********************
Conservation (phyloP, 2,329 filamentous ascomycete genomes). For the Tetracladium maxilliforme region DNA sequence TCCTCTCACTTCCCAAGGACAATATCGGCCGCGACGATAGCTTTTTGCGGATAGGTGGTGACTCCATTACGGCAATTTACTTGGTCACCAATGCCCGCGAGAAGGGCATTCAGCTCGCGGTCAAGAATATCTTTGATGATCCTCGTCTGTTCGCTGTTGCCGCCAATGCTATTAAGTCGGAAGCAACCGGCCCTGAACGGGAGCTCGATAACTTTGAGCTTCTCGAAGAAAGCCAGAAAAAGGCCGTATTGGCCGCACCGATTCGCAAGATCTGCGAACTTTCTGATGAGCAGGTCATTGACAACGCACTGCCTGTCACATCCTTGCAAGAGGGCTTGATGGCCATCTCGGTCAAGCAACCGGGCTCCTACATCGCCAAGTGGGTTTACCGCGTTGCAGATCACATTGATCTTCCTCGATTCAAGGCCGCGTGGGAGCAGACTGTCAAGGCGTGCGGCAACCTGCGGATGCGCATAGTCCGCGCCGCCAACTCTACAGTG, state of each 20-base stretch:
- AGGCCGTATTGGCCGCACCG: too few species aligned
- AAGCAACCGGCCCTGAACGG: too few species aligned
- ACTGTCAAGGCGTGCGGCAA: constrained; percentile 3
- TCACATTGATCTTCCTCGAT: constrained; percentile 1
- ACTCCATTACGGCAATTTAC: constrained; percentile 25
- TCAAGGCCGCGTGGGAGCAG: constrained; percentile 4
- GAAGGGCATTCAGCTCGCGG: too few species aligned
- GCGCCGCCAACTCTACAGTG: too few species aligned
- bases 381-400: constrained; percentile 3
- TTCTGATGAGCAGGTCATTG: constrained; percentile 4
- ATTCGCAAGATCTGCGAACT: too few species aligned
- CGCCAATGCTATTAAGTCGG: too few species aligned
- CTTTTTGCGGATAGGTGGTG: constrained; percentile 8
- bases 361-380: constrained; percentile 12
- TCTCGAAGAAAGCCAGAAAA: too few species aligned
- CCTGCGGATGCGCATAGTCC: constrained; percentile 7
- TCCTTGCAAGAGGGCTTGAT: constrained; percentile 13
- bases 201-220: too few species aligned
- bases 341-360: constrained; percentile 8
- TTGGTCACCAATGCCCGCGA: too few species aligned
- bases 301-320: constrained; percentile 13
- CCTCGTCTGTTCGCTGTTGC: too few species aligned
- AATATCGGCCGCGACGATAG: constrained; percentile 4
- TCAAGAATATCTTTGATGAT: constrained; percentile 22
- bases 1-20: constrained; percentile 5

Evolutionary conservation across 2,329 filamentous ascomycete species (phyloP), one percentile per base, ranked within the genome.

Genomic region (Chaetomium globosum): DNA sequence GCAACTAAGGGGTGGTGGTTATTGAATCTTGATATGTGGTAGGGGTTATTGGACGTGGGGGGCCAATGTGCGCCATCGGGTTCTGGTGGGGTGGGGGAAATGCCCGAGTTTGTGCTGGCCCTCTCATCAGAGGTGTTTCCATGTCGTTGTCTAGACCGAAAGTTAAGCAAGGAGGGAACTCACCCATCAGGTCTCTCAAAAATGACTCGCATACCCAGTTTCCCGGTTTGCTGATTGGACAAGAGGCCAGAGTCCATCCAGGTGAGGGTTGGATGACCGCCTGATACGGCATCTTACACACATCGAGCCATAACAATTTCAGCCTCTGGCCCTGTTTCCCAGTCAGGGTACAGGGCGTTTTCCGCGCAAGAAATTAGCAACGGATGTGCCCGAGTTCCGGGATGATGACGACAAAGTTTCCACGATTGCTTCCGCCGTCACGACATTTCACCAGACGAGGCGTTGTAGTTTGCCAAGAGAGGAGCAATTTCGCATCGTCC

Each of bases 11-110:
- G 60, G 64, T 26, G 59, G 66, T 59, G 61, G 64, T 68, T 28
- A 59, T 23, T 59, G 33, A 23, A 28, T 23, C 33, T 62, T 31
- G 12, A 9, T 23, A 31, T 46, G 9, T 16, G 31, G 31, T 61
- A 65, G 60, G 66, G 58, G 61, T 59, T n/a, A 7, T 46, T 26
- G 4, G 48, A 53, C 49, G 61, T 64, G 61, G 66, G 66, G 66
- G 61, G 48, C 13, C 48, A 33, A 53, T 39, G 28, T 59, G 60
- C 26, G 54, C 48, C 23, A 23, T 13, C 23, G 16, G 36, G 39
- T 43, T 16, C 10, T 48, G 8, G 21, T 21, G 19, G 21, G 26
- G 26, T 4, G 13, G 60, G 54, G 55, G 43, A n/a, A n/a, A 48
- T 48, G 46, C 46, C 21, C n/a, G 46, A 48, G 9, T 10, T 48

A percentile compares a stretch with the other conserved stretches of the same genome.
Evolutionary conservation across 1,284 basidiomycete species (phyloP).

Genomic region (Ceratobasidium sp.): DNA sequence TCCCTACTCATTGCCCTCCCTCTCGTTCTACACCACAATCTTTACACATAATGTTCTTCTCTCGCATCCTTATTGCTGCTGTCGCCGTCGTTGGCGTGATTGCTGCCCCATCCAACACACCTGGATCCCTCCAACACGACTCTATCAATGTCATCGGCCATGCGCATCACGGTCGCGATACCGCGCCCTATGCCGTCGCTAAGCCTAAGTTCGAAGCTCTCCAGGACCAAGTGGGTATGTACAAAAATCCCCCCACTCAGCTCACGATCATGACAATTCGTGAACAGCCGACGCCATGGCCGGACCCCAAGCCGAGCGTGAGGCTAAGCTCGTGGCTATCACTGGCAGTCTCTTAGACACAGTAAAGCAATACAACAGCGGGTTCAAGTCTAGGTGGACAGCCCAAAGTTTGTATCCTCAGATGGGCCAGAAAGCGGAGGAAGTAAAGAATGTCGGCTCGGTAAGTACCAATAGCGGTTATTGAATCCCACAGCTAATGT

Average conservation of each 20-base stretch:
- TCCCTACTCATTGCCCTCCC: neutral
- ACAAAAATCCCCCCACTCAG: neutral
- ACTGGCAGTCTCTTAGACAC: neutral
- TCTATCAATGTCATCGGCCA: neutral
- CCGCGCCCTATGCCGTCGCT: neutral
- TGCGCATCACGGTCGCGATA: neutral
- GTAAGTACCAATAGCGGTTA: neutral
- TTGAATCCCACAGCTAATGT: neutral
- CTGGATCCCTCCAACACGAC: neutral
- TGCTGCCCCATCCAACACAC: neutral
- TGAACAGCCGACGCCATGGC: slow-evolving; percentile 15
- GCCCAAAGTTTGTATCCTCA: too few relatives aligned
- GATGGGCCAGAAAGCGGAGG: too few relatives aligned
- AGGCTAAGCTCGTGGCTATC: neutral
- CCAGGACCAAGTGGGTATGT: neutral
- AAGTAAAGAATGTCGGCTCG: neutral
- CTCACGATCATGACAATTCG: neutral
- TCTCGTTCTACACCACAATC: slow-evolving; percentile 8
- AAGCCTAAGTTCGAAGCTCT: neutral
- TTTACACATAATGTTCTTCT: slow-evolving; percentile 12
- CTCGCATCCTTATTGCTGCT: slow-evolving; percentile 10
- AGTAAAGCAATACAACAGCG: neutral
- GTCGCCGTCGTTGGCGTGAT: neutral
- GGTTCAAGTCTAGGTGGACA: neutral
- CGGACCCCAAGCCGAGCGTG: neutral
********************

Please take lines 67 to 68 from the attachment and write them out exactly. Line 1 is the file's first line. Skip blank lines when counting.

- GGTTCAAGTCTAGGTGGACA: neutral
- CGGACCCCAAGCCGAGCGTG: neutral